How to Succeed as an Artist and Filmmaker, the David Bowie Way

David Bowie memorial
What can filmmakers learn from master showman David Bowie?

Months after his death, the life and works of Ziggy Stardust himself are still being analyzed and pored over. Evan Carmichael's video below distills his lessons for success in Bowie's own words, and our top three apply directly to filmmakers.

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Be Adventurous 

For much of the sixties, Bowie struggled to find a name for himself; instead of being a trendsetter, he was a trend-follower. This all changed with his decision to drop out of the London scene and study mime in Paris with the legendary Lindsay Kemp. Bowie used his time with Kemp wisely; it inspired him to bring theatricality to rock n' roll in a way that would change the world.

Find Your Creative Process 

Bowie experimented with different methods in his writing process. From William S. Burroughs, he took the idea of the cut-up (an idea that Burroughs had taken from his friend): 

In an interview that Bowie gave for the book In Their Own Words: Songwriters Talk About the Creative Process, Bowie also discussed the importance of both keeping a "beginner's mind," and imposing limitations on yourself:

To allow the accidental to take place is often very good...Maybe I’ll write out five or six chords, then discipline myself to write something only with those five or six chords involved. So that particular dogma will dictate how the song is going to come out, not me and my sense of emotional self. Of course, I’ll cheat as well...I’ll allow myself to restructure it a bit, if I think, well, that could be so much better if it went to F-sharp [laughs], or something like that. But to define the rules, then take it as far as you can go with that little rule, then break it, I find is really a way of breaking writer’s blocks as well.

Do What You Like Doing

His time with Kemp also inspired Bowie to adopt personas, the first of which was Ziggy Stardust (here in a rarely seen film from legendary documentarian D. A. Pennebaker):

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After the glam rock of Ziggy, Bowie became infatuated with the sound of Philly Soul and, recruiting old friend John Lennon and new singer Luther Vandrosshe achieved his first American crossover success with his album Young Americans and its single "Fame." The song was so big that it got Bowie a spot on the show Soul Train as one of the first white performers on the show.

He even had a pretty cool career as an actor, starting in 1967 with this lost short film (it was only screened once, and resurfaced in March):

He worked with Nicolas Roeg in The Man Who Fell to Earth, appeared in Jim Henson's iconic Labryinth, and also played historical figures in Julian Schnabel's Basquiat (as a pitch-perfect Andy Warhol), and as a final role, a turn as iconoclastic genius Nikola Tesla in Christopher Nolan's The Prestige:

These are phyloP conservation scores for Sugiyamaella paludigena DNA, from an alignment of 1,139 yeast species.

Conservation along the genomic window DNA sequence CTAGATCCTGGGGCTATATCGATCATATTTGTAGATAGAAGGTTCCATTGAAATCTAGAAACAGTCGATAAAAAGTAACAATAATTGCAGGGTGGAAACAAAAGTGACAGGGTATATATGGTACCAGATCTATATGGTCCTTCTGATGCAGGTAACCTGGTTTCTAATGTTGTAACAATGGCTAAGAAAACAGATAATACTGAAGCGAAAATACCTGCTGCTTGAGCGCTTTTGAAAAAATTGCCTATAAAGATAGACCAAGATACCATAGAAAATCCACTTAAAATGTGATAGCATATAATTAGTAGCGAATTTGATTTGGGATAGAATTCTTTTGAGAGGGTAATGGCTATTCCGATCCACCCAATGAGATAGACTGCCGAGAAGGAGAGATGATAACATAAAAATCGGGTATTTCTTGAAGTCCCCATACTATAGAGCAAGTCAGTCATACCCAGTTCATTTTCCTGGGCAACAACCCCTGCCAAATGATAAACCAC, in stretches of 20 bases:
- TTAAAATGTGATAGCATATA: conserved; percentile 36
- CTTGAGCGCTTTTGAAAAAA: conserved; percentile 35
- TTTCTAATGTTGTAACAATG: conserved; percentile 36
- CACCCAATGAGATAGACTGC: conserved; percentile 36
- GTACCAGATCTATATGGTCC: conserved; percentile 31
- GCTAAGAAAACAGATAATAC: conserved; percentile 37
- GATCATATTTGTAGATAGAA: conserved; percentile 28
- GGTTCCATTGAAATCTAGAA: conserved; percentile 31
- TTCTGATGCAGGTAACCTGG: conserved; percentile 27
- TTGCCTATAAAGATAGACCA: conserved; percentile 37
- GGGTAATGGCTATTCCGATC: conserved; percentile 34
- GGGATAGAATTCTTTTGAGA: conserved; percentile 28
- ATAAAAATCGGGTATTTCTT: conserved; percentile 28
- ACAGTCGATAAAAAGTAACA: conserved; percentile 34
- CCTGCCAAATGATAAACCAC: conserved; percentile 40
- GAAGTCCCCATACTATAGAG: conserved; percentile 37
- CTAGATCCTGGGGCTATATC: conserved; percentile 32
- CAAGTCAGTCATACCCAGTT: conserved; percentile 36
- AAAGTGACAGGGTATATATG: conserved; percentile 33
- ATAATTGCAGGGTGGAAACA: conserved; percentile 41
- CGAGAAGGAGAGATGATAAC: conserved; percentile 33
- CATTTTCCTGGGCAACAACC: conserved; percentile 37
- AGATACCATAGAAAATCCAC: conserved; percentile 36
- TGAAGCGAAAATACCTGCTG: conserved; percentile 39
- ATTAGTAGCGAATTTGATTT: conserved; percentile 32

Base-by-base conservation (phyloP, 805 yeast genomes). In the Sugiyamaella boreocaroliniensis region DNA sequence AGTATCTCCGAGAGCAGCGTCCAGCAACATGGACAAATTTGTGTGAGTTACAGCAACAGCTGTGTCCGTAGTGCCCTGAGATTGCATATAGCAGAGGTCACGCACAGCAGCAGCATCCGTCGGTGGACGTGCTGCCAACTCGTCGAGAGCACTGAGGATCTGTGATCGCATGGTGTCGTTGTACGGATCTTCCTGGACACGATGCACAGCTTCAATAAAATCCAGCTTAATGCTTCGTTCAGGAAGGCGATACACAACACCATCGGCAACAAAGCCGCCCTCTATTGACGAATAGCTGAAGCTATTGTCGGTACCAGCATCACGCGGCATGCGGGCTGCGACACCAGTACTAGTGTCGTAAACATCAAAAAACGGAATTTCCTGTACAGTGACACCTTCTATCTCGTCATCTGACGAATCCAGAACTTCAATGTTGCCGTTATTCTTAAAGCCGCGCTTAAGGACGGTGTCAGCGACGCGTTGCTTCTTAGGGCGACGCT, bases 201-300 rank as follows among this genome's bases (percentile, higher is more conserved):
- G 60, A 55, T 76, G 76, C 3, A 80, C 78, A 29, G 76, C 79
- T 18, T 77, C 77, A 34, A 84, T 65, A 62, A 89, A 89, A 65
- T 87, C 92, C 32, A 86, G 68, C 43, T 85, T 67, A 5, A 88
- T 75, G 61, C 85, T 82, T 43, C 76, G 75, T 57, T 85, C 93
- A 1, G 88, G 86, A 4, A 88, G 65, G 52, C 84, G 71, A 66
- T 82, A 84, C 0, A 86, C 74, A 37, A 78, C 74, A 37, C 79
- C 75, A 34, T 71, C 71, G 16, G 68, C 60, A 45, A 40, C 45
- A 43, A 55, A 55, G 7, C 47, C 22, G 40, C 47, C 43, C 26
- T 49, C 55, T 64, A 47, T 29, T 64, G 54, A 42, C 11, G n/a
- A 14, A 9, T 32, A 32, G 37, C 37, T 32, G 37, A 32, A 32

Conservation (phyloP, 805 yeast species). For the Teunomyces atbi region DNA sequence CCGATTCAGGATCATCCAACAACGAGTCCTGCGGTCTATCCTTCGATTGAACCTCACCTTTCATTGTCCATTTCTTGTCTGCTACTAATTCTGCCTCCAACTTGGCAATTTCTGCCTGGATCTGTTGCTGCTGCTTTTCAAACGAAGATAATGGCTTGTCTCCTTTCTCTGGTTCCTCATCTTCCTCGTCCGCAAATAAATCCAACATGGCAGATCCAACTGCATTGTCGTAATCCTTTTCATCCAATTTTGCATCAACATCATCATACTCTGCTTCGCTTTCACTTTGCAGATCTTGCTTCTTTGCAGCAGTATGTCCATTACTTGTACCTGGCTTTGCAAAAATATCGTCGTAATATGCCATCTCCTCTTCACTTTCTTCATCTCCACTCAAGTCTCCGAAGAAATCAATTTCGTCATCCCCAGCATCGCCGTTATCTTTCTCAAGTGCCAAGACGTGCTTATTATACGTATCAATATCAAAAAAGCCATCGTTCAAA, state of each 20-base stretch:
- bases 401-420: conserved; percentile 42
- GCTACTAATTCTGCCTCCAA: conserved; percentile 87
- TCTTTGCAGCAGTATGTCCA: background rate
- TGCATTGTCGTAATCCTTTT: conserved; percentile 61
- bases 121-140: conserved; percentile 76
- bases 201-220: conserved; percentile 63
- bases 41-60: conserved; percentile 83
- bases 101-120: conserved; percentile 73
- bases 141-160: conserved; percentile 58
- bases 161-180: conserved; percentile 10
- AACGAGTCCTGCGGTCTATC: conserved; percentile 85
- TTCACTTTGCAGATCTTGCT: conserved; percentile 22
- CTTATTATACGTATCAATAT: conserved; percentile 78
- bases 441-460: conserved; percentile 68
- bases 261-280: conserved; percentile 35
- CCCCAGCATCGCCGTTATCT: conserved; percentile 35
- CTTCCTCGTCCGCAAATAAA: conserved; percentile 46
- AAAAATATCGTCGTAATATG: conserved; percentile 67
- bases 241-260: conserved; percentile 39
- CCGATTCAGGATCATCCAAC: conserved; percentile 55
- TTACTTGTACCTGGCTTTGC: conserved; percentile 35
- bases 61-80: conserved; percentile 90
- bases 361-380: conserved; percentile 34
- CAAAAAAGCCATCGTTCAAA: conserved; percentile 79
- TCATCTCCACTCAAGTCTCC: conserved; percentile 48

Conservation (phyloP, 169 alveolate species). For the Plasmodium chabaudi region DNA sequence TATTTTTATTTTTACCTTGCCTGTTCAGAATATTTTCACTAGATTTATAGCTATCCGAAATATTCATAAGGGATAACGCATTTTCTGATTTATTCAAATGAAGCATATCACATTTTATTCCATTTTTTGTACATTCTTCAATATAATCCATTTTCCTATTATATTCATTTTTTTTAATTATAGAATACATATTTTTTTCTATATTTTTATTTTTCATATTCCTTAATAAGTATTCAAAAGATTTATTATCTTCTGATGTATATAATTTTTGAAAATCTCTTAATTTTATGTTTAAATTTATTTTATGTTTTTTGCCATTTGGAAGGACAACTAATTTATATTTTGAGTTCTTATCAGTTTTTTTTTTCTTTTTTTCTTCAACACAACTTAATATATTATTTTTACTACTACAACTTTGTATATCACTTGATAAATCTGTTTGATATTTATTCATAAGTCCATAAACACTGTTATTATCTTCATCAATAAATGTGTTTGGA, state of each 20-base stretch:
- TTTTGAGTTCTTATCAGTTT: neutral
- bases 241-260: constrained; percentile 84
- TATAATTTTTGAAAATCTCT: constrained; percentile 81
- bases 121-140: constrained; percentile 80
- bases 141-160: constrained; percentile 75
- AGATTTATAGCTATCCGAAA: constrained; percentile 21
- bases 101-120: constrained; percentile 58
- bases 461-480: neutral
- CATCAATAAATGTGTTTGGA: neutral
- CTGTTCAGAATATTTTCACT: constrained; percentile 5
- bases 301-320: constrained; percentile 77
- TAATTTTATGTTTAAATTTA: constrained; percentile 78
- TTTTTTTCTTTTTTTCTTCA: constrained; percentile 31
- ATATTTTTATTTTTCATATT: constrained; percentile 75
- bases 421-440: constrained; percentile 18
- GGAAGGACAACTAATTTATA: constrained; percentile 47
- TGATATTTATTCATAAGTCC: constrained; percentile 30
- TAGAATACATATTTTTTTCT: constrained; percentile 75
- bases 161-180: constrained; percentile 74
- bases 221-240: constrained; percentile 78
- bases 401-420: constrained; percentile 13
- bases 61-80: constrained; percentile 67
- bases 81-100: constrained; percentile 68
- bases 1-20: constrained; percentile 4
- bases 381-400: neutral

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David Bowie a possessed a titanic and synthetic originality (He took from everywhere but made it his own, giving proof to the oft-misquoted T.S. Elliot line about mediocrity borrowing and genius stealing.) He brought theater into rock and roll, rock and roll into acting, and a craftsmanship borne of strict discipline to everything he did, yet his corpus was fully his own.

Bowie's influence will be felt for many years, if not generations. Listening to his songs today, it's fascinating how startlingly original they are in form, especially given how much he took from other sources. From dark pop songs to stuttering anthems, pitch perfect soul and beyond, his works were always his own, and for all his years of decadence, everything he did was borne of artistic rigor. Filmmakers and artists of any medium could take heart from his process.

As filmmakers, we can combine his lessons and work ethic to create a brand new one: consider exercising disciplined stylistic promiscuity in your work. Though, admittedly, this wordy phrase will probably never catch on, it could be a piece of filmmaking advice from Bowie himself.      

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Your Comment


Thank you for this brilliant article.

Too often this website (and people too) focuses on gear, tech specs and winners of x y and z award/festivle.

I love this type of read, breaking down creativity for someone showing their process and their ideology of their work and philosophy behind it.

Story is king after all.

Again, thank you for this great read.

Send over your address and I'll post you some wonderful chocolate brownies as a thank you, and a flat packed hamster called Kevin.

May 18, 2016 at 10:23AM, Edited May 18, 10:23AM


Pieces from Ivo Niehe's show on Dutch TV made the cut :-p

Great rules :-)

May 18, 2016 at 3:04PM

Director, DOP, Writer, Editor, Producer

Hey I am a music producer , I want someone or people , who can make films for music ,

May 18, 2016 at 7:50PM, Edited May 18, 7:50PM

Greg Dillon
Music Producer

This isn't a website or an article for shameless self promotion. You shouldn't be advertising this, especially on an article.

May 19, 2016 at 1:12AM


Absolutely agree. Bowie would be disgusted to see this couple manipulating snippets he's said over the years into something to get them views for whatever crap they are peddling.

May 20, 2016 at 4:54PM, Edited May 20, 4:54PM


Hi Simon. Are you referring to the soundcloud comment or the article as I wrote it? Or both? Regards, J Morrow

May 22, 2016 at 10:07AM, Edited May 22, 10:08AM

Justin Morrow

Hi Justin, I'm only referring to the first youtube video "David Bowies top 10 rules for success". The guy behind that video is a parasite void of any talent that follows a formula for youtube hits.

May 22, 2016 at 11:20PM